Governor says state working to get tourism economy going again


Just a few days after local tourism business and marketing leaders hosted a news conference to talk about St. Johns County being back in business after dealing with Hurricane Matthew, the governor came to town Monday to hammer home the message again.

Gov. Rick Scott appeared at the Castillo de San Marcos to remind everyone how important tourism is to Florida. He had a captive audience at St. Augustine’s bayfront, an area dedicated to tourism and hospitality.

“We’re here for one reason: We love tourists. They create a lot of jobs,” Scott said.

Scott praised local businesses for getting back to work so quickly.

“We have people hurting but we’re open for business,” Scott said. “We have [more than] 250 tourist-related businesses right here that are reopened. And they’re ready to have tourists come back.”

While criticizing President Obama and the Federal Emergency Management Agency for not getting assistance to citizens quickly, Scott praised local and state officials for their response to the hurricane.

“We have people who lost their homes. We have people with a lot of damage,” Scott said. “For all of those who are trying to get their lives back to normal, I’m going to continue at the state level to do everything we can to get your life back to normal.”

Part of the reason for having another news conference about tourism in St. Augustine is because of how it affects almost every part of the economy, especially in coastal areas like St. Augustine.

There is still a worry that potential visitors have seen the dramatic images of flooding in downtown St. Augustine and think many of the popular attractions, hotels and restaurants are all gone or shut for repairs. While there has been some obvious damage, the city overall has not been decimated.

Will Seccombe, the president and CEO of Visit Florida, told those in attendance to share the message with friends on social media that St. Augustine, St. Augustine Beach and Florida in general are fully prepared to accept visitors.

“We have to counteract the really dramatic images that were all over the news about St. Augustine last week, and the only way we’re going to do that is with providing imagery of this incredible destination,” he said.

State Rep. Cyndi Stevenson, who attended Monday’s event, said she understands that it’s hard for some people to think about tourism already because so many residents are still dealing with personal loss.

“It is a hard message because so much of the city and especially our tourism areas are ready to go,” she said. “This storm has devastated some of our residential areas and some places where we had our secondary tourist corridors. Some of those are open and some are not. But the main core of St. Augustine and historic St. Johns County is open for business, and we need to get people back there.”

Among those business owners busy cleaning up the physical damage as well rebuilding an audience is Philip McDaniel, CEO and co-founder of the St. Augustine Distillery. He said his business was able to reopen on Thursday for tours and to restart production on Friday.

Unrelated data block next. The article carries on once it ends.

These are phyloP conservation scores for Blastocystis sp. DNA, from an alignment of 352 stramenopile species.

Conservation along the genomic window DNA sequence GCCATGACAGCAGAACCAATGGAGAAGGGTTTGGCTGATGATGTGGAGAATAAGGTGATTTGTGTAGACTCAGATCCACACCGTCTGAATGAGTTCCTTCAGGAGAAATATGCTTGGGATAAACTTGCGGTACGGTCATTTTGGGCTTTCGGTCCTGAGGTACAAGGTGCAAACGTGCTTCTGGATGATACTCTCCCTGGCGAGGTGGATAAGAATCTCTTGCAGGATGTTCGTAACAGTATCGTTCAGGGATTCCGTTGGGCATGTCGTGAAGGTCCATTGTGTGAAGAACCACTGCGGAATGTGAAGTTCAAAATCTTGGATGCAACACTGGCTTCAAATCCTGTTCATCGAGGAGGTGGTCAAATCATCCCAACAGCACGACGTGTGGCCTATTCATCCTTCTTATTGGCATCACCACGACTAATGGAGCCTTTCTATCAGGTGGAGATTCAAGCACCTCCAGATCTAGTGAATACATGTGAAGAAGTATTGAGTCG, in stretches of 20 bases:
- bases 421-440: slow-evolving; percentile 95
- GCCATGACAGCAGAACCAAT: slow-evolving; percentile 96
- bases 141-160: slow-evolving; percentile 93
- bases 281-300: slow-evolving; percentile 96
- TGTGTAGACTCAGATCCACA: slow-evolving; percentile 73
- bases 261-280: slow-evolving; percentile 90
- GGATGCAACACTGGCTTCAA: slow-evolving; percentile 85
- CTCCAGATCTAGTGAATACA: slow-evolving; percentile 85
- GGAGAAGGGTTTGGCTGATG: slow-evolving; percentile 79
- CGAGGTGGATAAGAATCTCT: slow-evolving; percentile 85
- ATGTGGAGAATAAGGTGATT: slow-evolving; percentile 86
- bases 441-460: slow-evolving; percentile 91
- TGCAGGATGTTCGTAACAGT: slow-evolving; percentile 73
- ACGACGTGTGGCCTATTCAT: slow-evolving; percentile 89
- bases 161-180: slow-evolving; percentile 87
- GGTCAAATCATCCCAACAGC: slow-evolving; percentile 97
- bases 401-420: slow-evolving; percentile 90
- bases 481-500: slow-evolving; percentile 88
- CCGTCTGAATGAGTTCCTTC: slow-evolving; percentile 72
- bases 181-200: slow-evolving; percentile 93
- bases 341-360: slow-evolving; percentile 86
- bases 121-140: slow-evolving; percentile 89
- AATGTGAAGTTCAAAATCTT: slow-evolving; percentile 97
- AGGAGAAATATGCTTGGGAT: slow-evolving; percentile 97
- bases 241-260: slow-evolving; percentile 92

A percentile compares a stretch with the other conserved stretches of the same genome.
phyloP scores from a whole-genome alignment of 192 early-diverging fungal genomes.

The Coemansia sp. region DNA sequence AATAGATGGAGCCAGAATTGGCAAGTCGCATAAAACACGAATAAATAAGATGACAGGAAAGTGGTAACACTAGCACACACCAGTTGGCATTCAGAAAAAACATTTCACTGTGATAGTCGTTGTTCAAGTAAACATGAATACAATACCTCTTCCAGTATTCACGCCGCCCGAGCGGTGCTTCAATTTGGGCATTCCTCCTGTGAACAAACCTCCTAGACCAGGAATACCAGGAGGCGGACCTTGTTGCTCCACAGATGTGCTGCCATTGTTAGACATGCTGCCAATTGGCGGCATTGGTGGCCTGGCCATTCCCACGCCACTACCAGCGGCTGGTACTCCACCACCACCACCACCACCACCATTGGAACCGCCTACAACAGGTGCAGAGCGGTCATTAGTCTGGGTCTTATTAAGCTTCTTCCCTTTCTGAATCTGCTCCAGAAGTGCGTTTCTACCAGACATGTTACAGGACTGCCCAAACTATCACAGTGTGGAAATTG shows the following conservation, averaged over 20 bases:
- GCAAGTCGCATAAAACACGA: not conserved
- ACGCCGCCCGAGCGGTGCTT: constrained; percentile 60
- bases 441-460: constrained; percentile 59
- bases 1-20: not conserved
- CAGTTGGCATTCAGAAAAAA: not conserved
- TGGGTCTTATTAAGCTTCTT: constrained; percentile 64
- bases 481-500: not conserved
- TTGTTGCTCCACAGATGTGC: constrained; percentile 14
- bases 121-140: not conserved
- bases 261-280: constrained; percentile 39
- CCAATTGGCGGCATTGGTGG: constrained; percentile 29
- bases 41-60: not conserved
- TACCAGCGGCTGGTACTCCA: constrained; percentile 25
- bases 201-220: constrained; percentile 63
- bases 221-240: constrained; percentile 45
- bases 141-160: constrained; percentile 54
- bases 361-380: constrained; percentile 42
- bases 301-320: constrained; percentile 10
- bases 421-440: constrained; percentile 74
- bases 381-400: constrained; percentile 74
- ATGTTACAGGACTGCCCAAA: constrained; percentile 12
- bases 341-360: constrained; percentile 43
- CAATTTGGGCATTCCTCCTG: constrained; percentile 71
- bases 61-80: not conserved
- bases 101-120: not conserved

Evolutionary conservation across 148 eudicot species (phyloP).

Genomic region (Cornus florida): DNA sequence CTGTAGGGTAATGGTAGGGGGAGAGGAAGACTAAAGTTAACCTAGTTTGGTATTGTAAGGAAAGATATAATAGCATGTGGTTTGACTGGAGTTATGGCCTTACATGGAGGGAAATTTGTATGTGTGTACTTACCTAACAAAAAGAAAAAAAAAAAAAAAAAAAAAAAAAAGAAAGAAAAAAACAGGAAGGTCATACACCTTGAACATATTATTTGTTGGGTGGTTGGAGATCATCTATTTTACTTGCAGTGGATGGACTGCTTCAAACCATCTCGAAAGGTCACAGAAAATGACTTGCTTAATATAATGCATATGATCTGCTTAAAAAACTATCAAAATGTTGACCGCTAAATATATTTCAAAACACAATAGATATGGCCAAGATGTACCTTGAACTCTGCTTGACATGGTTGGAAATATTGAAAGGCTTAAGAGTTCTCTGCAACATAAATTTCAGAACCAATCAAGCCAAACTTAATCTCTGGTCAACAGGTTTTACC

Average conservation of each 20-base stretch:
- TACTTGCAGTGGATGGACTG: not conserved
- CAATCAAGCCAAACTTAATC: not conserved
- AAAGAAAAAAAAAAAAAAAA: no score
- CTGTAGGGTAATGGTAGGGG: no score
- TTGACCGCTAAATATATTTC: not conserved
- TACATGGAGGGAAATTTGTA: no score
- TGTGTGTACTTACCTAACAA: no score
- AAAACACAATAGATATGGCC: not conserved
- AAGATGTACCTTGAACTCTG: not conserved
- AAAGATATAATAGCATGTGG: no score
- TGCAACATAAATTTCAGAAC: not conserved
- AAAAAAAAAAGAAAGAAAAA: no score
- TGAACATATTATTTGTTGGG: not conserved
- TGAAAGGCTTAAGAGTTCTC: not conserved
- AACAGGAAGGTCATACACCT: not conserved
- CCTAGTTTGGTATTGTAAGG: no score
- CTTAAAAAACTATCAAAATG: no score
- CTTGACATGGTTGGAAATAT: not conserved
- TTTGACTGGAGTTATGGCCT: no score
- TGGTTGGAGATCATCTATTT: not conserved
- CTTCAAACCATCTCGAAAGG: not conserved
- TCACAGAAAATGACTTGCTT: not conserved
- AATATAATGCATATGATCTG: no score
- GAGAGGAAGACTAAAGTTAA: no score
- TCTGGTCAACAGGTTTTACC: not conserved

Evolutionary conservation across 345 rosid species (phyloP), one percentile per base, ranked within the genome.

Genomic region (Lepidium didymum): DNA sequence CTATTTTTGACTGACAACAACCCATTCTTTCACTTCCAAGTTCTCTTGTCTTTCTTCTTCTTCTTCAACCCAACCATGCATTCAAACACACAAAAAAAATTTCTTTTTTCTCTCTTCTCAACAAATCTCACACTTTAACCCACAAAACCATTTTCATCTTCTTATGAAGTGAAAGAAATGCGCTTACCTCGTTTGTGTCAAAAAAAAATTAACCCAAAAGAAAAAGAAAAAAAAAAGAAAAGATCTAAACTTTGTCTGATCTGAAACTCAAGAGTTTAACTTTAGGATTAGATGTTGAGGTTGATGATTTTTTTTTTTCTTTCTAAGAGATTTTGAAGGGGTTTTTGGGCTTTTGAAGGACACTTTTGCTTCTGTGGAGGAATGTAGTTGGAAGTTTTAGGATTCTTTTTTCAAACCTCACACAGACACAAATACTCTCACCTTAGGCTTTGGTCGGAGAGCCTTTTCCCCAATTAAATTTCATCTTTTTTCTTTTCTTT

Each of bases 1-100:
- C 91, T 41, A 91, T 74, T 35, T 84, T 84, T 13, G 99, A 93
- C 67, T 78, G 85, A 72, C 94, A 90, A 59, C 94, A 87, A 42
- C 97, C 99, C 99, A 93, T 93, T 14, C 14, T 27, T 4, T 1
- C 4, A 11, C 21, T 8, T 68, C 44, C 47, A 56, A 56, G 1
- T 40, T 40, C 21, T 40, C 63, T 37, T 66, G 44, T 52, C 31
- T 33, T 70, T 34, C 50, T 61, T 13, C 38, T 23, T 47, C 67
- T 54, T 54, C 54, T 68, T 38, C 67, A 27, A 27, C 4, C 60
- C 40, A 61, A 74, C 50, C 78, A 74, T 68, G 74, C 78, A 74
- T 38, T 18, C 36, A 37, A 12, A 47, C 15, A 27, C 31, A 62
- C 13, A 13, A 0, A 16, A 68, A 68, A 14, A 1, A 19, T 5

While excited to get back to work, he said the business was down about 50 percent over the weekend compared to a typical one. He said the hurricane will ultimately lead to a reduction of $75,000-$100,000 in revenue or lost production opportunity.

“The great news is our team came together; the community was awesome,” he said. “We’re open now. The main thing we have to do now is get visitors here.

“Tourism is our No. 1 industry. I’ve got 31 people who rely on me every week to write payroll, and if my guests don’t come, I can’t write their checks. It’s that simple.”

The same issues of how to get business back at full strength so that the many employees in the industry — estimated at 29,000 in the county — can continue to earn a reliable income was also addressed at the Tourist Development Council meeting later Monday.

The St. Johns County TDC is a board that determines the use of “bed tax” dollars charged to those purchasing short-term accommodations. Most of the money is used for marketing the destination. So the TDC mission is squarely focused on the same mission Scott talked about in the morning: encouraging people to visit again.

TDC member Irving Kass, who runs the St. George Inn in St. Augustine, said hoteliers like him need customers so they can keep county citizens employed. Shuttered businesses have consequences at all levels of the local economy, and Kass said he’s seen them first-hand.

So far, he’s been able to keep his employees at 40 hours per week, but that is not the case everywhere.

“As long as business comes back, I can afford to keep everything going for a while,” Kass said. “But there’s going to be a point where that’s going to run out. Other people I know have laid everyone off, and there are places where all employees are not making any money.

“So not only do they have huge damage, but they’re not going to collect any money. That makes me very concerned as a leader.”